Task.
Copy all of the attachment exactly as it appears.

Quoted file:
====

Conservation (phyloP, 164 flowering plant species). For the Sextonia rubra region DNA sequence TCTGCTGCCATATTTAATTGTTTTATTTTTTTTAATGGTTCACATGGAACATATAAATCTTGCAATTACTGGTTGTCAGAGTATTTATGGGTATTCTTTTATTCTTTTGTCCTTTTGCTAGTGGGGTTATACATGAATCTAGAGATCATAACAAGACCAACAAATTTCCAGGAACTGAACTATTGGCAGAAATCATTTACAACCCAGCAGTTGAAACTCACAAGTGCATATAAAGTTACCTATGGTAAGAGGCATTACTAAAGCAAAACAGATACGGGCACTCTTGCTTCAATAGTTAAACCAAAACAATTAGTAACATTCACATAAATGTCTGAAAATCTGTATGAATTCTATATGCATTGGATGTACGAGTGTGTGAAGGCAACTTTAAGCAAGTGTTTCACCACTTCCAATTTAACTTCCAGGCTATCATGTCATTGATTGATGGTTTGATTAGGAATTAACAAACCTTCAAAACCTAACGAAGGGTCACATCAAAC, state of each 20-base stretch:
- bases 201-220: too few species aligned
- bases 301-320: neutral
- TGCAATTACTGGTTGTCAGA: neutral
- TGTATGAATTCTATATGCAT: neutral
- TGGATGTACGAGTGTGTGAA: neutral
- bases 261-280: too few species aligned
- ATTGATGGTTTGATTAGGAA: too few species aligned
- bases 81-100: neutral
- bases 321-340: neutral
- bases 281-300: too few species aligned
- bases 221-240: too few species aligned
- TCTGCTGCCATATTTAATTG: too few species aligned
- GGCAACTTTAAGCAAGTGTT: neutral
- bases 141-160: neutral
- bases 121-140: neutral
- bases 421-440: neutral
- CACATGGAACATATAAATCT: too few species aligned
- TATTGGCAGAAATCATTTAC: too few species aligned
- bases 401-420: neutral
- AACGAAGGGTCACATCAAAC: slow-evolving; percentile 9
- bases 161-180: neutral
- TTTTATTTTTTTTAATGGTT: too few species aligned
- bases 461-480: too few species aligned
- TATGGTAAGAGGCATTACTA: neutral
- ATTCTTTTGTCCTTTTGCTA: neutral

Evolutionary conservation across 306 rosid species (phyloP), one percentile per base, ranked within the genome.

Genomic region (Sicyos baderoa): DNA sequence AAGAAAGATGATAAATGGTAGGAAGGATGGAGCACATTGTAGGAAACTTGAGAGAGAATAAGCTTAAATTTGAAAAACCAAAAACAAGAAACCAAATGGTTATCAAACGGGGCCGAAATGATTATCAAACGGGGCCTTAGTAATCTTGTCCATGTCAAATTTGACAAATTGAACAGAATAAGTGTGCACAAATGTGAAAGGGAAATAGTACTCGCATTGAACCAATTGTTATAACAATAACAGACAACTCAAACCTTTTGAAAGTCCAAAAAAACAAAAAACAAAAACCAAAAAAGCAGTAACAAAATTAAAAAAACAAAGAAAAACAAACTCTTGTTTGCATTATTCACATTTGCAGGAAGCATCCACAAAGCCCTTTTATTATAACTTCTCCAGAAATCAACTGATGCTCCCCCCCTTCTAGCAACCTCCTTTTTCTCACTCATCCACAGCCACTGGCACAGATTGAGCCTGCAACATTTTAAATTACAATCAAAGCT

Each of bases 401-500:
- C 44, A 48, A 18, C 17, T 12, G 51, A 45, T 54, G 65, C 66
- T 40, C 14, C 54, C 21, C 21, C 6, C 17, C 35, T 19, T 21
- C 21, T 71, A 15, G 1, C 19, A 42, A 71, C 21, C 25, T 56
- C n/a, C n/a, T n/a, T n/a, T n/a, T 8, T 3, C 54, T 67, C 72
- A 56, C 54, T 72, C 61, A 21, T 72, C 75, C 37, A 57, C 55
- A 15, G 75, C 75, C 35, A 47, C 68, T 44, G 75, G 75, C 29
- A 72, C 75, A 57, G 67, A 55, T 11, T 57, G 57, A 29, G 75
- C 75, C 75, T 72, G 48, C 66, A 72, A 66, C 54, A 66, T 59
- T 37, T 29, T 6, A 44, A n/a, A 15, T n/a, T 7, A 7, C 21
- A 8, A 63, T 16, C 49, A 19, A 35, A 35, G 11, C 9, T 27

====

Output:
Conservation (phyloP, 164 flowering plant species). For the Sextonia rubra region DNA sequence TCTGCTGCCATATTTAATTGTTTTATTTTTTTTAATGGTTCACATGGAACATATAAATCTTGCAATTACTGGTTGTCAGAGTATTTATGGGTATTCTTTTATTCTTTTGTCCTTTTGCTAGTGGGGTTATACATGAATCTAGAGATCATAACAAGACCAACAAATTTCCAGGAACTGAACTATTGGCAGAAATCATTTACAACCCAGCAGTTGAAACTCACAAGTGCATATAAAGTTACCTATGGTAAGAGGCATTACTAAAGCAAAACAGATACGGGCACTCTTGCTTCAATAGTTAAACCAAAACAATTAGTAACATTCACATAAATGTCTGAAAATCTGTATGAATTCTATATGCATTGGATGTACGAGTGTGTGAAGGCAACTTTAAGCAAGTGTTTCACCACTTCCAATTTAACTTCCAGGCTATCATGTCATTGATTGATGGTTTGATTAGGAATTAACAAACCTTCAAAACCTAACGAAGGGTCACATCAAAC, state of each 20-base stretch:
- bases 201-220: too few species aligned
- bases 301-320: neutral
- TGCAATTACTGGTTGTCAGA: neutral
- TGTATGAATTCTATATGCAT: neutral
- TGGATGTACGAGTGTGTGAA: neutral
- bases 261-280: too few species aligned
- ATTGATGGTTTGATTAGGAA: too few species aligned
- bases 81-100: neutral
- bases 321-340: neutral
- bases 281-300: too few species aligned
- bases 221-240: too few species aligned
- TCTGCTGCCATATTTAATTG: too few species aligned
- GGCAACTTTAAGCAAGTGTT: neutral
- bases 141-160: neutral
- bases 121-140: neutral
- bases 421-440: neutral
- CACATGGAACATATAAATCT: too few species aligned
- TATTGGCAGAAATCATTTAC: too few species aligned
- bases 401-420: neutral
- AACGAAGGGTCACATCAAAC: slow-evolving; percentile 9
- bases 161-180: neutral
- TTTTATTTTTTTTAATGGTT: too few species aligned
- bases 461-480: too few species aligned
- TATGGTAAGAGGCATTACTA: neutral
- ATTCTTTTGTCCTTTTGCTA: neutral

Evolutionary conservation across 306 rosid species (phyloP), one percentile per base, ranked within the genome.

Genomic region (Sicyos baderoa): DNA sequence AAGAAAGATGATAAATGGTAGGAAGGATGGAGCACATTGTAGGAAACTTGAGAGAGAATAAGCTTAAATTTGAAAAACCAAAAACAAGAAACCAAATGGTTATCAAACGGGGCCGAAATGATTATCAAACGGGGCCTTAGTAATCTTGTCCATGTCAAATTTGACAAATTGAACAGAATAAGTGTGCACAAATGTGAAAGGGAAATAGTACTCGCATTGAACCAATTGTTATAACAATAACAGACAACTCAAACCTTTTGAAAGTCCAAAAAAACAAAAAACAAAAACCAAAAAAGCAGTAACAAAATTAAAAAAACAAAGAAAAACAAACTCTTGTTTGCATTATTCACATTTGCAGGAAGCATCCACAAAGCCCTTTTATTATAACTTCTCCAGAAATCAACTGATGCTCCCCCCCTTCTAGCAACCTCCTTTTTCTCACTCATCCACAGCCACTGGCACAGATTGAGCCTGCAACATTTTAAATTACAATCAAAGCT

Each of bases 401-500:
- C 44, A 48, A 18, C 17, T 12, G 51, A 45, T 54, G 65, C 66
- T 40, C 14, C 54, C 21, C 21, C 6, C 17, C 35, T 19, T 21
- C 21, T 71, A 15, G 1, C 19, A 42, A 71, C 21, C 25, T 56
- C n/a, C n/a, T n/a, T n/a, T n/a, T 8, T 3, C 54, T 67, C 72
- A 56, C 54, T 72, C 61, A 21, T 72, C 75, C 37, A 57, C 55
- A 15, G 75, C 75, C 35, A 47, C 68, T 44, G 75, G 75, C 29
- A 72, C 75, A 57, G 67, A 55, T 11, T 57, G 57, A 29, G 75
- C 75, C 75, T 72, G 48, C 66, A 72, A 66, C 54, A 66, T 59
- T 37, T 29, T 6, A 44, A n/a, A 15, T n/a, T 7, A 7, C 21
- A 8, A 63, T 16, C 49, A 19, A 35, A 35, G 11, C 9, T 27